Saturday, December 26, 2015

"The Illogic of Kassel" by Enrique Vila-Matas (New Directions)

ISBN: 978-0-8112-2149-8 New Directions

"The Illogic of Kassel" by Enrique Vila-Matas (New Directions)

Kassel maybe illogical, but it's totally logical for Barcelona citizen Enrique Vila-Matas to write a book that takes place in Kassel, Germany during the Documenta arts festival.  For one, Vila-Matas is one of my favorite living writers, which is saying a lot, because it seems that I only deal with dead authors - but alas, that is only an illusion.    The beauty of Vila-Matas' novels is that they are somewhere between fiction and lit-crit.   All the novels I read so far focuses on literary history and the importance of the location in how and where this literature was produced.  Sometimes the reader forgets that they are reading a work of fiction (technically speaking) and not literary history.   The narrator of this novel is Vila-Matas, and he's invited to participate in the Documenta arts festival by one, writing and giving a lecture there, but also as a performance piece where he writes in a Chinese Restaurant where the public or diners can come and go while he's working.  This to me, would be a dream place for me to work, but for Vila-Matas, it is both an interesting concept as well as a form of hell. 

There are so many levels of things happening in this book.  One is of an author who feels misplaced in such a landscape, but it is also a critique of the festival and its artists, as well as the role of the writer in such a location and the role one has to take to be, either an artist or critic.  Since I have read all his novels, I suspect the author is fascinated by the division between the role of the critic, the historian as well as a fiction writer.   I didn't google all the artists that came up in this novel, because I suspect that they are all real and probably very well known visual artists, mostly from Europe.   Some I know, so I trust his "voice" regarding the others.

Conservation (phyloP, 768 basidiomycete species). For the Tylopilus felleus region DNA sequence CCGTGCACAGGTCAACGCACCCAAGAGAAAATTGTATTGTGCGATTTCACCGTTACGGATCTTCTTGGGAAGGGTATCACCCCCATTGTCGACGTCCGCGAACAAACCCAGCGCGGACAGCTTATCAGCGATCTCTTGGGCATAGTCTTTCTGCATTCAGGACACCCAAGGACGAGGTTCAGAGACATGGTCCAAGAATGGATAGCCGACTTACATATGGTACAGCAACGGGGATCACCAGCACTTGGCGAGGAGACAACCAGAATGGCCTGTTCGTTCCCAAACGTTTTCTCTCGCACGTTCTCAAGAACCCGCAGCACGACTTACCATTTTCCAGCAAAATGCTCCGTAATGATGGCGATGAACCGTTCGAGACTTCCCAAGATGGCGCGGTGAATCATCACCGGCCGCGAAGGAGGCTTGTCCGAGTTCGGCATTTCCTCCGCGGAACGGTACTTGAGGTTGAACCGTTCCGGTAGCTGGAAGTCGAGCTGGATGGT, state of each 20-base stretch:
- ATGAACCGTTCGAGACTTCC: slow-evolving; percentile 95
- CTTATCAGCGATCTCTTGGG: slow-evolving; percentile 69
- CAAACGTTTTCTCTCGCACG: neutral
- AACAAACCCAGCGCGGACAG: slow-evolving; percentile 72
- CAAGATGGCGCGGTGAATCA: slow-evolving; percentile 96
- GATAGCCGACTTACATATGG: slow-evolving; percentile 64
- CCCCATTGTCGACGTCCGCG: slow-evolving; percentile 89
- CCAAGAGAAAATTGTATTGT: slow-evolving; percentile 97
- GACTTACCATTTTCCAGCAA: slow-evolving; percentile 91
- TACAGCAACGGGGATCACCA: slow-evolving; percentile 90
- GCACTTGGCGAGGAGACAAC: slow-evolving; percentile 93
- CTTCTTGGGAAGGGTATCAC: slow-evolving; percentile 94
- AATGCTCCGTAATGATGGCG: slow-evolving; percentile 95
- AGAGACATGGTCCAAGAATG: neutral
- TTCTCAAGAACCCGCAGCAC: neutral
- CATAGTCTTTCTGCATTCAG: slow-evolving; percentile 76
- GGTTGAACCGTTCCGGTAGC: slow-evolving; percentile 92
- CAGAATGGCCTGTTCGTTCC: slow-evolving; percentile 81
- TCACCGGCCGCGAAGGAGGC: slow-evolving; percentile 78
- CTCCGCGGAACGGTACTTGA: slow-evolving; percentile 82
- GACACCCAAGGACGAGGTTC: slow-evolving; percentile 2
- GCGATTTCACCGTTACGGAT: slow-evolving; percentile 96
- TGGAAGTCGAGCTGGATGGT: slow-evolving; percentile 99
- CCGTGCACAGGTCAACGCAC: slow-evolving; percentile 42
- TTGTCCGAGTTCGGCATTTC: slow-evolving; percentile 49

As a writer (if I may call myself one) I find this novel fascinating.   On the narrative level, it is about being a writer, a man of words, and coming to an environment that is mostly visual. Vila-Matas mentions Raymond Roussel quite a lot throughout the book, and like the French authors' novels, he too comments on what is happening on the island (in this case the German town Kassel).   He goes to see artists that were recommended to him, and basically he is sort of an open book with respect to the art works he is dealing with   This is the critical aspect of the novel, and the narration is him dealing with "his" work on hand.   For a writer this is something that one does all the time, but I think for a reader, they are kind of forced to see what a writer goes through, with respect to his or hers subject matter.   I, clearly identify with the position of such a novelist like Enrique Vila-Matas.  

Also for the reader, they will probably get more enjoyment out of the book if they knew the tradition of the Documenta festival, as well as the authors that Vila-Matas mentions, for example Nietzsche, Sopie Calle, and of course, Raymond Roussel.   Contemporary art geeks I think would love this book, but also noted is the playfulness of being a narrator and what is real or not real.   Vila-Matas is a master, and I'm happy to swim in his bathwater.  

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